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About MrShorty

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  1. MrShorty

    Can you cross the white line?

    When I asked my DL examiner, I, asked specifically about the scenario at a stop light.
  2. MrShorty

    Can you cross the white line?

    Interesting.... I recall when I took my driving test (back when we stuck our feet through the floorboards for accelerator/brake functionality) specifically asking the examiner this question (because one of my friends had been dinged for one or the other of these practices (either using the shoulder as a right turn lane or not, I don't remember which). My examiner told me to move as far to the right as reasonably possible when making a right turn and included using the shoulder when no right turn lane was painted. If memory serves, he even mentioned that moving as far right as reasonably possible helps to prevent the scenario mentioned by @Fether where one driver stays in the main striped lane and another driver uses the shoulder and both want to turn right at the same time. One of those things where the official traffic code is not consistently (if at all) enforced and maybe even inconsistently taught so that most of us don't really know and just do what we've always done??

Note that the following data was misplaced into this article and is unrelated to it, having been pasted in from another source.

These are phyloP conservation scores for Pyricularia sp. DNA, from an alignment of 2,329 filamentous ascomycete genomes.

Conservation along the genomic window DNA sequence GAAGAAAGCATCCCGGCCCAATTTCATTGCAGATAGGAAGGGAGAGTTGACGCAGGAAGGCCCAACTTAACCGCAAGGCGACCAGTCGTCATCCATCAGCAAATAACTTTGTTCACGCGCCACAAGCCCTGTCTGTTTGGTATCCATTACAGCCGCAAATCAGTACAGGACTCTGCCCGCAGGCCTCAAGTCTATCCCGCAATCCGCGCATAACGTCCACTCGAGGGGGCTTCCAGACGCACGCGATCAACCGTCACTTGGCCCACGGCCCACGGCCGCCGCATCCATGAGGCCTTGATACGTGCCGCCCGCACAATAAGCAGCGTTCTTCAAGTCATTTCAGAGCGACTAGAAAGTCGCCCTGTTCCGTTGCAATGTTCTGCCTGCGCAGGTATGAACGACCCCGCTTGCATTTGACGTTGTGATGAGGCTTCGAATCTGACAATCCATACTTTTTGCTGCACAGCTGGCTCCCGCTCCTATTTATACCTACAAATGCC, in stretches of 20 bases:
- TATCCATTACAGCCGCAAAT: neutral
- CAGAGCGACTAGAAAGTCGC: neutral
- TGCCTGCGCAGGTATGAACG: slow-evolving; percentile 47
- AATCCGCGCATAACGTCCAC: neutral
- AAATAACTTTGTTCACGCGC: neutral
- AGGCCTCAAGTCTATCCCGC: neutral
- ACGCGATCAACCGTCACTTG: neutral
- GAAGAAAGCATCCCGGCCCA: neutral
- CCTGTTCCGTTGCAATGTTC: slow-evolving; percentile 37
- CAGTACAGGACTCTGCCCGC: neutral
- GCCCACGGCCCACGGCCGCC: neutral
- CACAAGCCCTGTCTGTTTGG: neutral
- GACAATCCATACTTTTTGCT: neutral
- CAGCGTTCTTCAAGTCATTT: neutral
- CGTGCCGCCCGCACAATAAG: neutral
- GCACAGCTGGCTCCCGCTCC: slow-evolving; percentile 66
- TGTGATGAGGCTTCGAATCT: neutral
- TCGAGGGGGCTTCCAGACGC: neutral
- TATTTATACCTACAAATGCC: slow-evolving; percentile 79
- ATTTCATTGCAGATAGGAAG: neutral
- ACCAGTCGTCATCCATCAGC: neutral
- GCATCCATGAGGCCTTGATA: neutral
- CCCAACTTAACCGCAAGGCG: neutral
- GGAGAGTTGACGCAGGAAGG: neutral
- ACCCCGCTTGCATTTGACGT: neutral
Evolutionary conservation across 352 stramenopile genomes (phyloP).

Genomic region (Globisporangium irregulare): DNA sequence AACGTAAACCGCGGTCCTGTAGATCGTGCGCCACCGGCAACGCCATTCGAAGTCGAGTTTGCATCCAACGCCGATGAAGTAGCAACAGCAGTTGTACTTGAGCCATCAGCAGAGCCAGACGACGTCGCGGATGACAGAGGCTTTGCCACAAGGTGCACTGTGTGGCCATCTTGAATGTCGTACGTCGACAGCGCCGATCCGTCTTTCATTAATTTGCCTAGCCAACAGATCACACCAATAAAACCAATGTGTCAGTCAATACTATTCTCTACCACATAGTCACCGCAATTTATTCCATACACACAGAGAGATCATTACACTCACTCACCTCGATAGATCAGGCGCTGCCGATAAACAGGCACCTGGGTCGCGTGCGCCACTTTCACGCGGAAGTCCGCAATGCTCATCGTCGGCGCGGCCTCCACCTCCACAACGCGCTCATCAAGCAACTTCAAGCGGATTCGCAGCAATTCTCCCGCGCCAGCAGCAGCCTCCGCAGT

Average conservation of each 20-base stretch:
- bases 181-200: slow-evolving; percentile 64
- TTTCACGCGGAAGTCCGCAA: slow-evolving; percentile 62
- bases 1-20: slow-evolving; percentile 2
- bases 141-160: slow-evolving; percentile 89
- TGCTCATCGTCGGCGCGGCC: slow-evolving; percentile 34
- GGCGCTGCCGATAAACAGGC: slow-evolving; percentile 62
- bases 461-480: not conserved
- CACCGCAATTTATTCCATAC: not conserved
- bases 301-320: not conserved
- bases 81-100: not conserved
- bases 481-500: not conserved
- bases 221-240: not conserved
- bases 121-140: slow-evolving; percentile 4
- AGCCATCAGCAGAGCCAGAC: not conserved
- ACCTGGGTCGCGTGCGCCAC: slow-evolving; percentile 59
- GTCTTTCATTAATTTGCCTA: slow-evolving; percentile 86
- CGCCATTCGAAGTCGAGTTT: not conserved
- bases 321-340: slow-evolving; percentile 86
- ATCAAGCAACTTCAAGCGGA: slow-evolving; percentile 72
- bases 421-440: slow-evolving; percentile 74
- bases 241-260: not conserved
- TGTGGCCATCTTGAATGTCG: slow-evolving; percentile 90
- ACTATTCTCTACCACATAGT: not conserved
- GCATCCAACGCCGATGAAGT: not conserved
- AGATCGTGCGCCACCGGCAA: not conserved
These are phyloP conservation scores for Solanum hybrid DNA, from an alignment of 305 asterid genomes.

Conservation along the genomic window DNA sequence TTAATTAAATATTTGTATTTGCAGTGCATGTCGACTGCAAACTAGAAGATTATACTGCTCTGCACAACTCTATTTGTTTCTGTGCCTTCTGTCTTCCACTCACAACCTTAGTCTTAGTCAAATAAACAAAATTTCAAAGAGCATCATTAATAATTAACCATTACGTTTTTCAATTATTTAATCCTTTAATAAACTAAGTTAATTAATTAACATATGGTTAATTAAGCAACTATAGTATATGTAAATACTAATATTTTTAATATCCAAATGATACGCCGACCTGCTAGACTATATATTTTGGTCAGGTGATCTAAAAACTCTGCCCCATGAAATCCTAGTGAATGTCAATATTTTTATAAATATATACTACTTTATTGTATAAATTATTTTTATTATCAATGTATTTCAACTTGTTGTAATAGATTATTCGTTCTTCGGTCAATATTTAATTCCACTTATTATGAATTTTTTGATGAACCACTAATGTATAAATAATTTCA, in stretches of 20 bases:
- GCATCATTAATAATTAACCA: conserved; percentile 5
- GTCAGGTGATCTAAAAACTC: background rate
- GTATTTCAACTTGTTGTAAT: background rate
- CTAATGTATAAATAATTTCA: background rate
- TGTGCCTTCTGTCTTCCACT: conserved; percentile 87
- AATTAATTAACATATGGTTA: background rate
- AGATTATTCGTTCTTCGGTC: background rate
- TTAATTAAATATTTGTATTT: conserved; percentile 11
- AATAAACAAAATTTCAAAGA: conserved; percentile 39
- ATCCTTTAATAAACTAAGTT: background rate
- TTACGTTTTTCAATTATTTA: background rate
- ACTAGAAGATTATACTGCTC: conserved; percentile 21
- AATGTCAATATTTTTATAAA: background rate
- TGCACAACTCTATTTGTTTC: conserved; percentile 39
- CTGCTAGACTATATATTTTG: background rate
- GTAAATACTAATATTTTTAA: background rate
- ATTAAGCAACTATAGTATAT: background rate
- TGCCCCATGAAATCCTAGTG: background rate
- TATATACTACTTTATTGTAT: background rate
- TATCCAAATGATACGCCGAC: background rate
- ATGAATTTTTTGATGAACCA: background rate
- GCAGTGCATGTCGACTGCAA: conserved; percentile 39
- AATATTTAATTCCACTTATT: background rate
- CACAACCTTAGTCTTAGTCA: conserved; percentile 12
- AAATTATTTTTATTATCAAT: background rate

3. MrShorty

    RIP D Michael Quinn

    I'm seeing reports today that long time student of Church history D Michael Quinn has passed away. Sorry about the Trib link, but that is the only new outlet so far that seems to have published something. The link can be replaced with a link to some other news outlet if/when a more acceptable source can be found.
  4. MrShorty

    What is the word for it?